The bulk of the story, though, focuses on DI Jackman and is told in the 3rd Person.

This works well, but Jackman himself didn’t really interest me. He is too ordinary. Exactly what you might meet at a provincial police station in the UK, no doubt, but fictional detectives need to be a little more extraordinary in some way.

And again, the story is set in Stratford-on-Avon – Shakespeare’s Stratford. Yet the events could just as easily have taken place in any ordinary connotation-free provincial English town, for absolutely no use whatsoever is made of its being set in Stratford.

One more gripe: we all know that many American writers (though never the top-rank ones) have terrible trouble with LIE-LAY-LAIN and LAY-LAID-LAID, but British writers don’t. Or shouldn’t. Yet again and again we find ourselves stumbling over lines like: [Alice (Jackman’s daughter)] laid flat on the floor of her study, eyes clamped together, Bach playing in the background. Alice loved Bach. Whenever she had a research problem, she laid in the dark with her music … (And “eyes clamped together“?)

But all that said, the strong female victim made a nice change and I did enjoy the story: witness the fact that I have just downloaded the author’s earlier The Truth Will Out – which I hope is better edited than this one!





TARGET CHURCHILL by Warren Adler and James C. Humes

20 05 2015

Target Churchill coverThe story opens with a vivid description of Beria’s NKVD men replacing the SS in the wake of Zhukov’s race across eastern Europe and into Germany: the one quite as bad as, perhaps even worse than, the other. General Dimitrov, a Georgian like Beria (and Stalin) has spotted someone he thinks might be useful among the SS men they are executing en masse (no POWs here!) – an SS Obersturmbannfuhrer and marksman named Franz Mueller, who is also a US citizen. Dimitrov tests his commitment by setting him to shoot two dozen of his erstwhile SS comrades and, that done, recruits him and sends him off to Washington to live quietly and await orders – just another one of Beria’s countless moles spread out around the world.

Meanwhile, a disgruntled Churchill (having lost the UK election to Atlee, who is, in Churchill’s view, soft on “Good old Uncle Jo” Stalin) has received an invitation to receive an honorary doctorate and make a speech at a minor American university in President Truman’s home state. Believing as he does that Stalin and his cohorts represent quite as great a threat to peace and freedom as Hitler ever did – though very few people agree with him – Churchill decides to sieze the opportunity of a widely publicised event (Truman will be there on the platform with him) to warn the world about Stalin and communism as he once warned them about Hitler and nazism.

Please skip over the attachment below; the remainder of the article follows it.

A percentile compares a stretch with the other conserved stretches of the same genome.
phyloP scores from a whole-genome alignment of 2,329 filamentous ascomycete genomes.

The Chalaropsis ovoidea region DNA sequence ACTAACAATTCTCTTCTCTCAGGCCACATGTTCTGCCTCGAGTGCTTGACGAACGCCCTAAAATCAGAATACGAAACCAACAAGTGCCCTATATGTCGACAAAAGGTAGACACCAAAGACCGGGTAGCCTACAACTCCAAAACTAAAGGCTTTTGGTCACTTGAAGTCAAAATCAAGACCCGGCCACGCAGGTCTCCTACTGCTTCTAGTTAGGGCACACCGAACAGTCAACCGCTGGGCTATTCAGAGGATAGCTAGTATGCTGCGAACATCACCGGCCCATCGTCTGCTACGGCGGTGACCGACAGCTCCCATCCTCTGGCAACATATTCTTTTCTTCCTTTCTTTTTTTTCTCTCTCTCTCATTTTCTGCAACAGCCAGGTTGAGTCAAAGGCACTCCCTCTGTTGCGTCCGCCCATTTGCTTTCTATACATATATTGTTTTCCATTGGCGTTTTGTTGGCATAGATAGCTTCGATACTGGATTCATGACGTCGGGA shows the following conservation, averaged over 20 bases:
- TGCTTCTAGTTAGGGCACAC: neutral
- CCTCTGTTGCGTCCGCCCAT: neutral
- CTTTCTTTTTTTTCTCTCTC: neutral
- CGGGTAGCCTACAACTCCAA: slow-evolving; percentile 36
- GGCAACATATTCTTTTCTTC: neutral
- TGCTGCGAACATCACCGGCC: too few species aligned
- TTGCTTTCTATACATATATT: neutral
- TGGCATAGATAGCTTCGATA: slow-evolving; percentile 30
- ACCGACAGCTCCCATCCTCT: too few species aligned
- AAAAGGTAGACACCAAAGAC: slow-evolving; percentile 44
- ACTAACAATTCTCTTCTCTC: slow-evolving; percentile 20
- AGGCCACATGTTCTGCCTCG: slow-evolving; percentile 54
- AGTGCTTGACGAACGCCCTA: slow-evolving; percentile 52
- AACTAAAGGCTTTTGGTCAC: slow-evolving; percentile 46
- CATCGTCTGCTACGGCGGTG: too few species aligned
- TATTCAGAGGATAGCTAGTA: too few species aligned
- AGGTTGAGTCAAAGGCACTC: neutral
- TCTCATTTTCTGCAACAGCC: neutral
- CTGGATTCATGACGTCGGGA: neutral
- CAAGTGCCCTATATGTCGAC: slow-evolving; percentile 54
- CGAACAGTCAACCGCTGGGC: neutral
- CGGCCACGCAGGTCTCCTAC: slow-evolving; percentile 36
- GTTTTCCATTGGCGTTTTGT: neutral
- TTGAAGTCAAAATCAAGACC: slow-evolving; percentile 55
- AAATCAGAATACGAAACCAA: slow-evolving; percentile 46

He composes one of his most famous speeches – it is the speech in which he introduces the phrase “the Iron Curtain” to posterity – but it is all to be kept under wraps until it is delivered. He does not want the Russians upset and Truman embarrassed in advance (Truman and Stalin are still oficially allies). However, the First Secretary at the British Embassy in Washington (the man who runs the show) is a certain Donald Maclean (click on the name if it doesn’t ring a bell) and Maclean arranges matters so that his master in Moscow (Beria) receives a copy of the speech long enough in advance for the mole (now Frank Miller) to be activated: Target – Churchill.

I have probably given away more of the plot than I should, but it doesn’t matter, you can get all this and more from the blurb and the many reviews around. What matters is the detail, especially the bringing to life of Churchill as he was in 1946, immediately after the end of the war. Revered throughout the world (where he wasn’t reviled) yet rejected in his own country and out of power, but certainly not impotent, for the pen is mightier than the sword and a great wordsmith (“the greatest wordsmith of the century”) could still compose speeches that would alter history. Which was why, in the view of the Russians, he had to be silenced.

HIghly recommended for all lovers of WWII fiction